Home to Her Island
A woman who has been living in the cottonwood tree takes the shoe from her green
window and brushes away empty cocoons and spider webs. It’s been a long time and she
doesn’t know if she broke in or out. The limp no longer reminds her of anything.
Listen to the wreck feeding in the dark. You might like to think it’s only an old
Edsel with a few stray heads of wheat climbing through the broken window, but it’s too
late to vote against symbolism. Some things that seem accidental were just waiting but
not these. All red stones must now prove their innocence.
When you have only the sky to look up to, it’s easy to feel small. It’s too easy to
look at things the way something else sees them.
Ghostly widows of fog rise early from the cornrows, their pale blue tracks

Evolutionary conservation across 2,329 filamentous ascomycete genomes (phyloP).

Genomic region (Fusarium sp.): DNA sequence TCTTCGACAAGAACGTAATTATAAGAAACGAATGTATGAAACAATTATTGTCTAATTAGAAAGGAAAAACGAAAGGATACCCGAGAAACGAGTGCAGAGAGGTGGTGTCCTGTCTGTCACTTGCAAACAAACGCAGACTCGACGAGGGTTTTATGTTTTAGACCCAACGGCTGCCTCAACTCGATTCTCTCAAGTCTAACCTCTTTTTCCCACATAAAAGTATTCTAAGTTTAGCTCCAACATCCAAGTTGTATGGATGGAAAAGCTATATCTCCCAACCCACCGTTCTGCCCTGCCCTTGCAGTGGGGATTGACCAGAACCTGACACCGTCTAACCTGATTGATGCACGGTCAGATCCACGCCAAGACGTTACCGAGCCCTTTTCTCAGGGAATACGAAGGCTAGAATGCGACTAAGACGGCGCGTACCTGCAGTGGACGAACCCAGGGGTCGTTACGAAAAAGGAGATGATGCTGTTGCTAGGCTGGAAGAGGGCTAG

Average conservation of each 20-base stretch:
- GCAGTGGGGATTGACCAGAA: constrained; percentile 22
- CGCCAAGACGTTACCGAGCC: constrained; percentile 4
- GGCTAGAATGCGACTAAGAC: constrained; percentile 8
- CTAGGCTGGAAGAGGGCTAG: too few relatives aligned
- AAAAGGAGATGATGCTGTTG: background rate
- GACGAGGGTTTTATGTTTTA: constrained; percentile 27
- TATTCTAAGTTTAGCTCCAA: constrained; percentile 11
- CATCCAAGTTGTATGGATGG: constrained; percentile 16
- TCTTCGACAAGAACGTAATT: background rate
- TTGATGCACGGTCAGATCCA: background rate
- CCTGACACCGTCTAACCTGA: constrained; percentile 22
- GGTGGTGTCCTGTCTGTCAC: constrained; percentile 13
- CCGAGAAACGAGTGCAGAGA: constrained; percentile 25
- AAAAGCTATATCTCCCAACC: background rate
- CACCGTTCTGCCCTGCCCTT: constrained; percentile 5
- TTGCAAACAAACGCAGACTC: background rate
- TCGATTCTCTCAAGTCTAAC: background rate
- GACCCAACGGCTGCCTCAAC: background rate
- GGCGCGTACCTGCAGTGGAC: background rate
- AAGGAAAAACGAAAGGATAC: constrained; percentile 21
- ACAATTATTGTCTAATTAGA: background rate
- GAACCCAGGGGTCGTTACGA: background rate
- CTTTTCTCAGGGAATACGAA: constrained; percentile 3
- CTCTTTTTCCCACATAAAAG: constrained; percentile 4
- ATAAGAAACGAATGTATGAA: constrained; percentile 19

softening and sliding up and away, evaporating into the brightening horizon.
“The best embrace loss; the worst worship it.” That’s what the remaining landscape
has been teaching so much longer than we can know.
Changed, utterly changed. As it would be even if no one had noticed. As it might
appear to a traveler sitting in a chair, floating his thoughts on inkskin. It might bring you
back on the eve of your salvation to that which you had spent your life escaping. What
we’re going to learn from this is more than it could be because we’re more than is
possible. We’re beyond ourselves.
I’m still my home.
Come back later when later is now. I’ll be there in my river, traveling isolated,
traveling tall and green.
Rich Ives is the author of Tunneling to the Moon: A Psychological Gardener’s Book of Days currently being published in serial @ Silenced Press everyday in 2014 and forthcoming in paperback. Begin from the beginning, catch up, read daily. Just refer to the Burrow Guide.